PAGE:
After my initial Moodle frustration, since part of my flightpath deals with exploring, pushing and manipulating LMS frameworks to do things that aren’t necessarily a ‘typical’ use scenario, I spent a little time hijacking the normal course layout. Once I had set my course goals, I decided to create a sitemap to figure out my layout using a free service called Smaps.
In my graduating project at ECU I did a few general student surveys regarding students’ feelings towards using Moodle and their impressions of Moodle usability (part of the ethnographic research process). The findings of this fueled my approach.
One of problems frequently identified was the ‘endless scroll’ format of all of the weekly modules on one long page. Many students expressed their wish that it behave more like a website or blog, so I wanted to play with this idea. Websites are better at showcasing content and offering snipets of information before providing deep dives. It’s possible to do this in Moodle. Since I didn’t have time to do major coding or modifications I decided to first play with the tools at my disposal. I used a short Youtube video on making Moodle behave like a webpage to inform my approach. I realized that the top section or course “summary” always stays at the top of the page, so it’s a good place to put a static header and navigation that will then display on all pages.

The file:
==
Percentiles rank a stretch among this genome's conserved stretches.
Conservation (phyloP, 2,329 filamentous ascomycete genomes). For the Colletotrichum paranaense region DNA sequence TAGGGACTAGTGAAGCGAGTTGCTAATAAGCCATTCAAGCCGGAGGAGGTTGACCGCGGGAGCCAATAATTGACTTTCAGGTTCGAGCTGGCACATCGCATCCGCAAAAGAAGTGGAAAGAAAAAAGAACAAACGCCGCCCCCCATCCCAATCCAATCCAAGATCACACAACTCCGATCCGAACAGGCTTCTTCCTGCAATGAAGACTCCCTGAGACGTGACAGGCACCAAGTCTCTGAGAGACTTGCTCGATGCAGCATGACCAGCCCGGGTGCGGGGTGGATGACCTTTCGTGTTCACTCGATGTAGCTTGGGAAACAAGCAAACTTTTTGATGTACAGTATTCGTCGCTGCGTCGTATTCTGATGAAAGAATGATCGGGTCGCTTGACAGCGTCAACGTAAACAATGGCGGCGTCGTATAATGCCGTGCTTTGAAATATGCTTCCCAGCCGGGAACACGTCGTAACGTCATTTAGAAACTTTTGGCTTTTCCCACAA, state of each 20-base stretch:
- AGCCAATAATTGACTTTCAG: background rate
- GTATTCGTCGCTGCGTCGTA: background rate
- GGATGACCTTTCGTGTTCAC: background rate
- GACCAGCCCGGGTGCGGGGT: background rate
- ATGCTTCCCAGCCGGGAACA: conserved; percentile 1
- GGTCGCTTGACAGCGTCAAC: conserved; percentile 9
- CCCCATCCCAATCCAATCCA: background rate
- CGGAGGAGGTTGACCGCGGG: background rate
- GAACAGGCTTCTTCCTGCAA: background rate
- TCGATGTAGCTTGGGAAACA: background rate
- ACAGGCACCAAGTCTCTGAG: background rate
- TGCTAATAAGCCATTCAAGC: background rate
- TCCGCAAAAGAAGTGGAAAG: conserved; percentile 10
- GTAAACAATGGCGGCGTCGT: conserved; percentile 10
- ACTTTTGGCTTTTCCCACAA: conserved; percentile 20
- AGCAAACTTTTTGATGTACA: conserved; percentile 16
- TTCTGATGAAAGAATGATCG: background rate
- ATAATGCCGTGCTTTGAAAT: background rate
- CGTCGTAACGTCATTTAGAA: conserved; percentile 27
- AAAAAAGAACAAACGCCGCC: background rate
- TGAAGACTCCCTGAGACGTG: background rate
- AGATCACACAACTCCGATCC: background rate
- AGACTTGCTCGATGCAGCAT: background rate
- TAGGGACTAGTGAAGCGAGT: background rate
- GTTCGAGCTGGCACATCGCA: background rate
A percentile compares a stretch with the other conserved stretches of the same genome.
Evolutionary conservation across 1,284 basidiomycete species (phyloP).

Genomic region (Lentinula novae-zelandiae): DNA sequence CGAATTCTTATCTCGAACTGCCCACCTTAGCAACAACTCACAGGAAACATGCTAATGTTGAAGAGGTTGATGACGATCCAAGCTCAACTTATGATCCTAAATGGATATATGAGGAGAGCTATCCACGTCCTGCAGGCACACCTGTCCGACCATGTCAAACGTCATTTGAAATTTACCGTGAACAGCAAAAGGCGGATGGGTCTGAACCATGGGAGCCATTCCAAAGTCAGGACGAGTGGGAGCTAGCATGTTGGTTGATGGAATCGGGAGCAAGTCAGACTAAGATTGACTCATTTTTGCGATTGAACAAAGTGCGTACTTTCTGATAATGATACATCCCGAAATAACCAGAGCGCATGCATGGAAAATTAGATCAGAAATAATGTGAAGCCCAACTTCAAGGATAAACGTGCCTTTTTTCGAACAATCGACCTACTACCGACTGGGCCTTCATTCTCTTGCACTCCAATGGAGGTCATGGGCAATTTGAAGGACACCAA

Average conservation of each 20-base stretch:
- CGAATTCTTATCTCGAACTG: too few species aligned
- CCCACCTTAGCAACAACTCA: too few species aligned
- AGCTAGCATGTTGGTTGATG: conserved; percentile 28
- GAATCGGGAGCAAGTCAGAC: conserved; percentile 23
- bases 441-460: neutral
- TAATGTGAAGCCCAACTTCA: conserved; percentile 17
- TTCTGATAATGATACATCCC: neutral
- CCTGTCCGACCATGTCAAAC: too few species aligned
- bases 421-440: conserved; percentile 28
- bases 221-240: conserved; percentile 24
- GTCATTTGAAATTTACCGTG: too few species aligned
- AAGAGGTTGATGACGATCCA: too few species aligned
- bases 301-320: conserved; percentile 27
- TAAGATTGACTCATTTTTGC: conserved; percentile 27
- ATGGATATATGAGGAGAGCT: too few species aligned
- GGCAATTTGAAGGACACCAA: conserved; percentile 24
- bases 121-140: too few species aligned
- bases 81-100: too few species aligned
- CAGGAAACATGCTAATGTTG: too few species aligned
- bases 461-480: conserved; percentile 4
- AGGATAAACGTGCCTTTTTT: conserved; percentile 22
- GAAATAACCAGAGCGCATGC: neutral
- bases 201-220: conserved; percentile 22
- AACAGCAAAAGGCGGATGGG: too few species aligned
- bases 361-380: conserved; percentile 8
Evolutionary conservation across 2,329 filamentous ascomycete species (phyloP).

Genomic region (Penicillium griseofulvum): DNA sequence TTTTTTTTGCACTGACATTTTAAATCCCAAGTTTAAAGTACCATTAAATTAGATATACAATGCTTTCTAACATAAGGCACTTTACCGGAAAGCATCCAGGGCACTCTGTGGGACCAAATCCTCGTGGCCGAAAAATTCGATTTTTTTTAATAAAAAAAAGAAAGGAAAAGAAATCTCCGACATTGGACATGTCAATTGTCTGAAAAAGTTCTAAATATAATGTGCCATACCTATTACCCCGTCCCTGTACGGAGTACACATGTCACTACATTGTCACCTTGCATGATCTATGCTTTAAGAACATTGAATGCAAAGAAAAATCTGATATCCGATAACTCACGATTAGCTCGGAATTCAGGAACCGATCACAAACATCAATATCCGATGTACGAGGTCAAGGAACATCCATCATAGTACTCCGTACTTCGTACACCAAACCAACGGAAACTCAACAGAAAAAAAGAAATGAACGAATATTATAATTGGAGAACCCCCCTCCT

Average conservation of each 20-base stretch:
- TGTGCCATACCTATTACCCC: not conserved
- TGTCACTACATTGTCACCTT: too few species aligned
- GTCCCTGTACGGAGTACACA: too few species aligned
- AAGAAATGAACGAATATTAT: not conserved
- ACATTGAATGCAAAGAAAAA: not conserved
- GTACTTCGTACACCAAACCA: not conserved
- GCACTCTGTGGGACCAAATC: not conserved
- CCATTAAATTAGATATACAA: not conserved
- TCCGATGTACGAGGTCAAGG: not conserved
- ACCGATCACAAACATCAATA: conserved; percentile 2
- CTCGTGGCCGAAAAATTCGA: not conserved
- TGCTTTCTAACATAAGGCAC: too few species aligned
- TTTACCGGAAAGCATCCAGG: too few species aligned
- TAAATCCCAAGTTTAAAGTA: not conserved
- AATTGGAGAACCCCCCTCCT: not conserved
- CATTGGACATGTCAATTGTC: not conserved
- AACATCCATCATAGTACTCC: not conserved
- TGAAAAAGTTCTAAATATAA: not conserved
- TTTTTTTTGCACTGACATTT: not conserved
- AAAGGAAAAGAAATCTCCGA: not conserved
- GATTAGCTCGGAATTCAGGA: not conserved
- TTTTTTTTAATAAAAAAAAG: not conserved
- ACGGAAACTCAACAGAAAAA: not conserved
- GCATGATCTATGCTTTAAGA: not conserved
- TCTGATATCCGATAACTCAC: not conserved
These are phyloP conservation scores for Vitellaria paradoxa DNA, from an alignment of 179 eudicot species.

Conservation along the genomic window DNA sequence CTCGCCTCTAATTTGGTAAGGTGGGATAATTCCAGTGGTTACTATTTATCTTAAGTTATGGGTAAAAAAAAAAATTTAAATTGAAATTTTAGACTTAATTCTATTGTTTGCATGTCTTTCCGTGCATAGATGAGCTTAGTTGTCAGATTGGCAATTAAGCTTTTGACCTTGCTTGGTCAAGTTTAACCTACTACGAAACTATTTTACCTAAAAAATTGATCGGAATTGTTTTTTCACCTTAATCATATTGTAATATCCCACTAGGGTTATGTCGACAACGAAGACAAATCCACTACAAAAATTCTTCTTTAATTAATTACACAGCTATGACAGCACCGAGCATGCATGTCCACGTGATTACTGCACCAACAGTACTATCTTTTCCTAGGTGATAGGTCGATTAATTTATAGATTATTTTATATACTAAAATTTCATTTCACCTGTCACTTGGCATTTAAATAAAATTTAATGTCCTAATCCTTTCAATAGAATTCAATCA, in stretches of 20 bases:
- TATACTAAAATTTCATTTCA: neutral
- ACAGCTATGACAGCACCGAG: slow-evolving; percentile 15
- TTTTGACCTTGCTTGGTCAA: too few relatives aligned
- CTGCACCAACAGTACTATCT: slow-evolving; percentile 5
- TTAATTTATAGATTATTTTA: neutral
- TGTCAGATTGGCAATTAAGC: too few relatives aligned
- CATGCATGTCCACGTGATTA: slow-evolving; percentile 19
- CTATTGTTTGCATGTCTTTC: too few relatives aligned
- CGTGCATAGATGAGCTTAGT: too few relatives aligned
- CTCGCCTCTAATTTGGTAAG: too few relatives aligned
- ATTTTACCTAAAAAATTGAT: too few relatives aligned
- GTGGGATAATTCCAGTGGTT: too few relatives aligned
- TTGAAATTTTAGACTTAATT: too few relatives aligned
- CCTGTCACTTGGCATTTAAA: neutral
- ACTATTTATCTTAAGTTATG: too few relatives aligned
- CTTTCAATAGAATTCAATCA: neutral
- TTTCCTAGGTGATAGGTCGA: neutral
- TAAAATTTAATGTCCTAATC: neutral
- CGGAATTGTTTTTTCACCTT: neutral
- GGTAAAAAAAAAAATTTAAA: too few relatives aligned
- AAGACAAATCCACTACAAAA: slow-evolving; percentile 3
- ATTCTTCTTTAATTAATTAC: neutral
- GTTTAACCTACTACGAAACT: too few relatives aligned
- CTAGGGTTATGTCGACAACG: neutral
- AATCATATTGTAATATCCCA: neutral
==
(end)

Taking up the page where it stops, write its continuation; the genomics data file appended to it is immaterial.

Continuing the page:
The other thing that I realized is that I can create and link my “pages” to these buttons, then force Moodle to display only one page at a time.
This essentially hides the long list of pages, showing only one at a time when they are clicked on in the navigation. I had to work with them all showing first, then switch to this when I was done to make it behave this way. It’s not an ideal setup but my overall verdict is that Moodle isn’t half as inflexible as I had thought if one is creative. There are a number of ways to work within Moodle to make a course feel relevant and engaging.